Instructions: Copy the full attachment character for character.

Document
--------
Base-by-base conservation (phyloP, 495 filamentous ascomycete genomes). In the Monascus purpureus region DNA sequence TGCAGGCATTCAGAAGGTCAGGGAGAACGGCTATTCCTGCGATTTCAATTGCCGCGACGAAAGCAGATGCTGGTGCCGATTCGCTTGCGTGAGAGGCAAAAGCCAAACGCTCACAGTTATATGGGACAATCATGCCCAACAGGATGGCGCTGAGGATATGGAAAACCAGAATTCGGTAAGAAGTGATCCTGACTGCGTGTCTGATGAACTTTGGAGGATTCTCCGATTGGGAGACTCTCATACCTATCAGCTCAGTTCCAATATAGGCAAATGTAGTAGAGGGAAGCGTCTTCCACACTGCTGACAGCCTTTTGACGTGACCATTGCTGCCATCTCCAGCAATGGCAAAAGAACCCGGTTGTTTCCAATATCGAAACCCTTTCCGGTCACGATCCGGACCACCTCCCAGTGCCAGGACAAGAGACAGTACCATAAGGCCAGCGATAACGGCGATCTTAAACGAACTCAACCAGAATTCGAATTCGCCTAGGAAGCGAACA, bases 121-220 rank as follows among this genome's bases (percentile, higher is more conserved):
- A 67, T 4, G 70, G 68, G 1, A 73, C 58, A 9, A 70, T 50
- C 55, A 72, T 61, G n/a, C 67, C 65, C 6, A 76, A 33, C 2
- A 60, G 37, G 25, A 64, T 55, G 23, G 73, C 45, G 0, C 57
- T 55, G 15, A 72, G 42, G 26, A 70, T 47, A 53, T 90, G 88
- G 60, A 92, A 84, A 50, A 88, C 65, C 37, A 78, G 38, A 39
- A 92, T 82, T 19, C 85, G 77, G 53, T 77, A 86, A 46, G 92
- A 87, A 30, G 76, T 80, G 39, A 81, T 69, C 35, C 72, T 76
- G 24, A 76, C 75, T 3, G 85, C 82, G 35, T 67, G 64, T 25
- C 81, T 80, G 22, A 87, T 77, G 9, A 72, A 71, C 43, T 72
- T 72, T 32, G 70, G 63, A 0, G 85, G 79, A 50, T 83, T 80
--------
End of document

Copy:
Base-by-base conservation (phyloP, 495 filamentous ascomycete genomes). In the Monascus purpureus region DNA sequence TGCAGGCATTCAGAAGGTCAGGGAGAACGGCTATTCCTGCGATTTCAATTGCCGCGACGAAAGCAGATGCTGGTGCCGATTCGCTTGCGTGAGAGGCAAAAGCCAAACGCTCACAGTTATATGGGACAATCATGCCCAACAGGATGGCGCTGAGGATATGGAAAACCAGAATTCGGTAAGAAGTGATCCTGACTGCGTGTCTGATGAACTTTGGAGGATTCTCCGATTGGGAGACTCTCATACCTATCAGCTCAGTTCCAATATAGGCAAATGTAGTAGAGGGAAGCGTCTTCCACACTGCTGACAGCCTTTTGACGTGACCATTGCTGCCATCTCCAGCAATGGCAAAAGAACCCGGTTGTTTCCAATATCGAAACCCTTTCCGGTCACGATCCGGACCACCTCCCAGTGCCAGGACAAGAGACAGTACCATAAGGCCAGCGATAACGGCGATCTTAAACGAACTCAACCAGAATTCGAATTCGCCTAGGAAGCGAACA, bases 121-220 rank as follows among this genome's bases (percentile, higher is more conserved):
- A 67, T 4, G 70, G 68, G 1, A 73, C 58, A 9, A 70, T 50
- C 55, A 72, T 61, G n/a, C 67, C 65, C 6, A 76, A 33, C 2
- A 60, G 37, G 25, A 64, T 55, G 23, G 73, C 45, G 0, C 57
- T 55, G 15, A 72, G 42, G 26, A 70, T 47, A 53, T 90, G 88
- G 60, A 92, A 84, A 50, A 88, C 65, C 37, A 78, G 38, A 39
- A 92, T 82, T 19, C 85, G 77, G 53, T 77, A 86, A 46, G 92
- A 87, A 30, G 76, T 80, G 39, A 81, T 69, C 35, C 72, T 76
- G 24, A 76, C 75, T 3, G 85, C 82, G 35, T 67, G 64, T 25
- C 81, T 80, G 22, A 87, T 77, G 9, A 72, A 71, C 43, T 72
- T 72, T 32, G 70, G 63, A 0, G 85, G 79, A 50, T 83, T 80